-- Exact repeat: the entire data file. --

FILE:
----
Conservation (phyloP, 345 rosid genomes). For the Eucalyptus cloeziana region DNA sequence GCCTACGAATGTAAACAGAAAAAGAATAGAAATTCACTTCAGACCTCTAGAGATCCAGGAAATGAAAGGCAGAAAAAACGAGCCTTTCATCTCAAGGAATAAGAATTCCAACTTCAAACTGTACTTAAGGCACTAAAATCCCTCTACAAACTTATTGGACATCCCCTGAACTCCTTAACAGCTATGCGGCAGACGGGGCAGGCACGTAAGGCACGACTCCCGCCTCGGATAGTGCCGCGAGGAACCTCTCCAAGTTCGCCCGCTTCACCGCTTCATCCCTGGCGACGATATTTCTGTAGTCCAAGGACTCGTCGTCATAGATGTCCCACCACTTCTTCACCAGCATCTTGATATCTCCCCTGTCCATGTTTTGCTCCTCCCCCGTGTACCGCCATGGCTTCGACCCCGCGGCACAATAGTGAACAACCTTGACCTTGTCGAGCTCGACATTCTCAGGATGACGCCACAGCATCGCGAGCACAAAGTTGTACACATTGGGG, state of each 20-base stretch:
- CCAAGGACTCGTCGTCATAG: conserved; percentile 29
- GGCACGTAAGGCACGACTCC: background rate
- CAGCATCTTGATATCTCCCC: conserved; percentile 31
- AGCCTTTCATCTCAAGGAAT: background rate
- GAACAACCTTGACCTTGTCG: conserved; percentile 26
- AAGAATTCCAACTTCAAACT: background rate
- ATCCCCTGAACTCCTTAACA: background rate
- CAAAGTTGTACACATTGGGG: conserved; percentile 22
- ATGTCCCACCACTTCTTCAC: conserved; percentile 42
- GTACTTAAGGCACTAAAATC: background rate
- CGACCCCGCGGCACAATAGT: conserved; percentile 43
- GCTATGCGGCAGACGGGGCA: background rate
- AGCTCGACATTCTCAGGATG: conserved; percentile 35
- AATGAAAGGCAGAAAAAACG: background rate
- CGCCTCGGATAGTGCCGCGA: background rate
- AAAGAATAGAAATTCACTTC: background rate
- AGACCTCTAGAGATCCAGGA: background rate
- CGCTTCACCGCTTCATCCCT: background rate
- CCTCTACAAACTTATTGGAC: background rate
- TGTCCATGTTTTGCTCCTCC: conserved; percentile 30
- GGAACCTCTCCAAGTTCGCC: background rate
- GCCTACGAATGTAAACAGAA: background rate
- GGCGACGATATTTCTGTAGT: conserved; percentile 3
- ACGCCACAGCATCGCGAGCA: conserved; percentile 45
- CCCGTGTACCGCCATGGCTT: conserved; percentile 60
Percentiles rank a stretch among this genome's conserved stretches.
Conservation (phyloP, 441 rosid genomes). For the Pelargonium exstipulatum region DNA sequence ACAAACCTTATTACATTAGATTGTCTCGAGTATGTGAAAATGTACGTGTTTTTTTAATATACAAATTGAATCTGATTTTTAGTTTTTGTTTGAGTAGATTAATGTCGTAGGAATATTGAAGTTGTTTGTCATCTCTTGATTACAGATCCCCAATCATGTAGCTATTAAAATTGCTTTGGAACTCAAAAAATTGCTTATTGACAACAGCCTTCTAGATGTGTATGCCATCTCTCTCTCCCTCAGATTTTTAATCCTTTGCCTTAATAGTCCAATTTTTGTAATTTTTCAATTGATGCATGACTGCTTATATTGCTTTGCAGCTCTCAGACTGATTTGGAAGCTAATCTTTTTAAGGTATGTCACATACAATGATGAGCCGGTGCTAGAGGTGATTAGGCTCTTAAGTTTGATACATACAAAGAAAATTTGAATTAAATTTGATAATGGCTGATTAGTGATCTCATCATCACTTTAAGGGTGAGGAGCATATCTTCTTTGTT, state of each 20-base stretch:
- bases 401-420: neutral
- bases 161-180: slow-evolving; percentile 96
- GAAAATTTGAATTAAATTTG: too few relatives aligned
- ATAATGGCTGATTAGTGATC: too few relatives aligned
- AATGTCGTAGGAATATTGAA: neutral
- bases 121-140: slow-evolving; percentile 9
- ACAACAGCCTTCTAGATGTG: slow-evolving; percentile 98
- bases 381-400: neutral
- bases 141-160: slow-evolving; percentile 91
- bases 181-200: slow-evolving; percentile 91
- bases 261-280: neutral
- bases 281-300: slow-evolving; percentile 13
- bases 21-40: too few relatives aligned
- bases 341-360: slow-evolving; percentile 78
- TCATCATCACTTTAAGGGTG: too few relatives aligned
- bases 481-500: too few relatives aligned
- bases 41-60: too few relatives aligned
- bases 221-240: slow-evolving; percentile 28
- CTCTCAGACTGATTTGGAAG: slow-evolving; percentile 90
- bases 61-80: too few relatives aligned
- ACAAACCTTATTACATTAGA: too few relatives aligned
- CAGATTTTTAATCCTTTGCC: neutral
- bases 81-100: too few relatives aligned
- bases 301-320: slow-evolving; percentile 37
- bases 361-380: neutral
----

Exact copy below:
Conservation (phyloP, 345 rosid genomes). For the Eucalyptus cloeziana region DNA sequence GCCTACGAATGTAAACAGAAAAAGAATAGAAATTCACTTCAGACCTCTAGAGATCCAGGAAATGAAAGGCAGAAAAAACGAGCCTTTCATCTCAAGGAATAAGAATTCCAACTTCAAACTGTACTTAAGGCACTAAAATCCCTCTACAAACTTATTGGACATCCCCTGAACTCCTTAACAGCTATGCGGCAGACGGGGCAGGCACGTAAGGCACGACTCCCGCCTCGGATAGTGCCGCGAGGAACCTCTCCAAGTTCGCCCGCTTCACCGCTTCATCCCTGGCGACGATATTTCTGTAGTCCAAGGACTCGTCGTCATAGATGTCCCACCACTTCTTCACCAGCATCTTGATATCTCCCCTGTCCATGTTTTGCTCCTCCCCCGTGTACCGCCATGGCTTCGACCCCGCGGCACAATAGTGAACAACCTTGACCTTGTCGAGCTCGACATTCTCAGGATGACGCCACAGCATCGCGAGCACAAAGTTGTACACATTGGGG, state of each 20-base stretch:
- CCAAGGACTCGTCGTCATAG: conserved; percentile 29
- GGCACGTAAGGCACGACTCC: background rate
- CAGCATCTTGATATCTCCCC: conserved; percentile 31
- AGCCTTTCATCTCAAGGAAT: background rate
- GAACAACCTTGACCTTGTCG: conserved; percentile 26
- AAGAATTCCAACTTCAAACT: background rate
- ATCCCCTGAACTCCTTAACA: background rate
- CAAAGTTGTACACATTGGGG: conserved; percentile 22
- ATGTCCCACCACTTCTTCAC: conserved; percentile 42
- GTACTTAAGGCACTAAAATC: background rate
- CGACCCCGCGGCACAATAGT: conserved; percentile 43
- GCTATGCGGCAGACGGGGCA: background rate
- AGCTCGACATTCTCAGGATG: conserved; percentile 35
- AATGAAAGGCAGAAAAAACG: background rate
- CGCCTCGGATAGTGCCGCGA: background rate
- AAAGAATAGAAATTCACTTC: background rate
- AGACCTCTAGAGATCCAGGA: background rate
- CGCTTCACCGCTTCATCCCT: background rate
- CCTCTACAAACTTATTGGAC: background rate
- TGTCCATGTTTTGCTCCTCC: conserved; percentile 30
- GGAACCTCTCCAAGTTCGCC: background rate
- GCCTACGAATGTAAACAGAA: background rate
- GGCGACGATATTTCTGTAGT: conserved; percentile 3
- ACGCCACAGCATCGCGAGCA: conserved; percentile 45
- CCCGTGTACCGCCATGGCTT: conserved; percentile 60
Percentiles rank a stretch among this genome's conserved stretches.
Conservation (phyloP, 441 rosid genomes). For the Pelargonium exstipulatum region DNA sequence ACAAACCTTATTACATTAGATTGTCTCGAGTATGTGAAAATGTACGTGTTTTTTTAATATACAAATTGAATCTGATTTTTAGTTTTTGTTTGAGTAGATTAATGTCGTAGGAATATTGAAGTTGTTTGTCATCTCTTGATTACAGATCCCCAATCATGTAGCTATTAAAATTGCTTTGGAACTCAAAAAATTGCTTATTGACAACAGCCTTCTAGATGTGTATGCCATCTCTCTCTCCCTCAGATTTTTAATCCTTTGCCTTAATAGTCCAATTTTTGTAATTTTTCAATTGATGCATGACTGCTTATATTGCTTTGCAGCTCTCAGACTGATTTGGAAGCTAATCTTTTTAAGGTATGTCACATACAATGATGAGCCGGTGCTAGAGGTGATTAGGCTCTTAAGTTTGATACATACAAAGAAAATTTGAATTAAATTTGATAATGGCTGATTAGTGATCTCATCATCACTTTAAGGGTGAGGAGCATATCTTCTTTGTT, state of each 20-base stretch:
- bases 401-420: neutral
- bases 161-180: slow-evolving; percentile 96
- GAAAATTTGAATTAAATTTG: too few relatives aligned
- ATAATGGCTGATTAGTGATC: too few relatives aligned
- AATGTCGTAGGAATATTGAA: neutral
- bases 121-140: slow-evolving; percentile 9
- ACAACAGCCTTCTAGATGTG: slow-evolving; percentile 98
- bases 381-400: neutral
- bases 141-160: slow-evolving; percentile 91
- bases 181-200: slow-evolving; percentile 91
- bases 261-280: neutral
- bases 281-300: slow-evolving; percentile 13
- bases 21-40: too few relatives aligned
- bases 341-360: slow-evolving; percentile 78
- TCATCATCACTTTAAGGGTG: too few relatives aligned
- bases 481-500: too few relatives aligned
- bases 41-60: too few relatives aligned
- bases 221-240: slow-evolving; percentile 28
- CTCTCAGACTGATTTGGAAG: slow-evolving; percentile 90
- bases 61-80: too few relatives aligned
- ACAAACCTTATTACATTAGA: too few relatives aligned
- CAGATTTTTAATCCTTTGCC: neutral
- bases 81-100: too few relatives aligned
- bases 301-320: slow-evolving; percentile 37
- bases 361-380: neutral